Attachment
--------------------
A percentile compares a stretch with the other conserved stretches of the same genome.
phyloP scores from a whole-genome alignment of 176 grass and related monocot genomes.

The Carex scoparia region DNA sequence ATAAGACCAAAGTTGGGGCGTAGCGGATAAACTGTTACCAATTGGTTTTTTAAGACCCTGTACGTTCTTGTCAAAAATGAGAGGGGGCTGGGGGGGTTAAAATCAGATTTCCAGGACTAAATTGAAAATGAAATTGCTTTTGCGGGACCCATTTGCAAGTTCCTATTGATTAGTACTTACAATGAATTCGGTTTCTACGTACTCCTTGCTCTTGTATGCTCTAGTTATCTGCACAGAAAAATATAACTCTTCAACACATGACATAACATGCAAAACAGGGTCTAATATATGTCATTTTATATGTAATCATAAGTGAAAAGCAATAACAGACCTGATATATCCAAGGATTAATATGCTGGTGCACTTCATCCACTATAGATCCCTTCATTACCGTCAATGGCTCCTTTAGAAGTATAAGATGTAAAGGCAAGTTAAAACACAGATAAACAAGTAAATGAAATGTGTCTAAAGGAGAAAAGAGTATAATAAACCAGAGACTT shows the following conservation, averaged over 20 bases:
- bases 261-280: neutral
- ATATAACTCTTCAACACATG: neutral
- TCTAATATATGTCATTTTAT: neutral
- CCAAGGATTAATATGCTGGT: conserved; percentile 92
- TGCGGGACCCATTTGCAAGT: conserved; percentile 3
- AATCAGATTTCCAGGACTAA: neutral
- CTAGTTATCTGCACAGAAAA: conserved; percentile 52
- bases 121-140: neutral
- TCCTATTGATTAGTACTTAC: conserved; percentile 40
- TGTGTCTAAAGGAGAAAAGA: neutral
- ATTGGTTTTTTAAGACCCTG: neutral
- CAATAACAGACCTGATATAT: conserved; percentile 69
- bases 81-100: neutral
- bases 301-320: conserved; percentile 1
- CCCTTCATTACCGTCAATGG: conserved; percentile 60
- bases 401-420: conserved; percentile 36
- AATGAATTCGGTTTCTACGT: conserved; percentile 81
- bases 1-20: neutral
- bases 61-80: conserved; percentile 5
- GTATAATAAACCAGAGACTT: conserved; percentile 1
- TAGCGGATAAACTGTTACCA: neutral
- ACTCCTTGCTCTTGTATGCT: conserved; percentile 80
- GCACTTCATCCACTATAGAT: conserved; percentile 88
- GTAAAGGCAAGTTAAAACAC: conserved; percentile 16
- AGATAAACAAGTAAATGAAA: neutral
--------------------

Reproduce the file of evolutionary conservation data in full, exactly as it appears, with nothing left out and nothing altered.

A percentile compares a stretch with the other conserved stretches of the same genome.
phyloP scores from a whole-genome alignment of 176 grass and related monocot genomes.

The Carex scoparia region DNA sequence ATAAGACCAAAGTTGGGGCGTAGCGGATAAACTGTTACCAATTGGTTTTTTAAGACCCTGTACGTTCTTGTCAAAAATGAGAGGGGGCTGGGGGGGTTAAAATCAGATTTCCAGGACTAAATTGAAAATGAAATTGCTTTTGCGGGACCCATTTGCAAGTTCCTATTGATTAGTACTTACAATGAATTCGGTTTCTACGTACTCCTTGCTCTTGTATGCTCTAGTTATCTGCACAGAAAAATATAACTCTTCAACACATGACATAACATGCAAAACAGGGTCTAATATATGTCATTTTATATGTAATCATAAGTGAAAAGCAATAACAGACCTGATATATCCAAGGATTAATATGCTGGTGCACTTCATCCACTATAGATCCCTTCATTACCGTCAATGGCTCCTTTAGAAGTATAAGATGTAAAGGCAAGTTAAAACACAGATAAACAAGTAAATGAAATGTGTCTAAAGGAGAAAAGAGTATAATAAACCAGAGACTT shows the following conservation, averaged over 20 bases:
- bases 261-280: neutral
- ATATAACTCTTCAACACATG: neutral
- TCTAATATATGTCATTTTAT: neutral
- CCAAGGATTAATATGCTGGT: conserved; percentile 92
- TGCGGGACCCATTTGCAAGT: conserved; percentile 3
- AATCAGATTTCCAGGACTAA: neutral
- CTAGTTATCTGCACAGAAAA: conserved; percentile 52
- bases 121-140: neutral
- TCCTATTGATTAGTACTTAC: conserved; percentile 40
- TGTGTCTAAAGGAGAAAAGA: neutral
- ATTGGTTTTTTAAGACCCTG: neutral
- CAATAACAGACCTGATATAT: conserved; percentile 69
- bases 81-100: neutral
- bases 301-320: conserved; percentile 1
- CCCTTCATTACCGTCAATGG: conserved; percentile 60
- bases 401-420: conserved; percentile 36
- AATGAATTCGGTTTCTACGT: conserved; percentile 81
- bases 1-20: neutral
- bases 61-80: conserved; percentile 5
- GTATAATAAACCAGAGACTT: conserved; percentile 1
- TAGCGGATAAACTGTTACCA: neutral
- ACTCCTTGCTCTTGTATGCT: conserved; percentile 80
- GCACTTCATCCACTATAGAT: conserved; percentile 88
- GTAAAGGCAAGTTAAAACAC: conserved; percentile 16
- AGATAAACAAGTAAATGAAA: neutral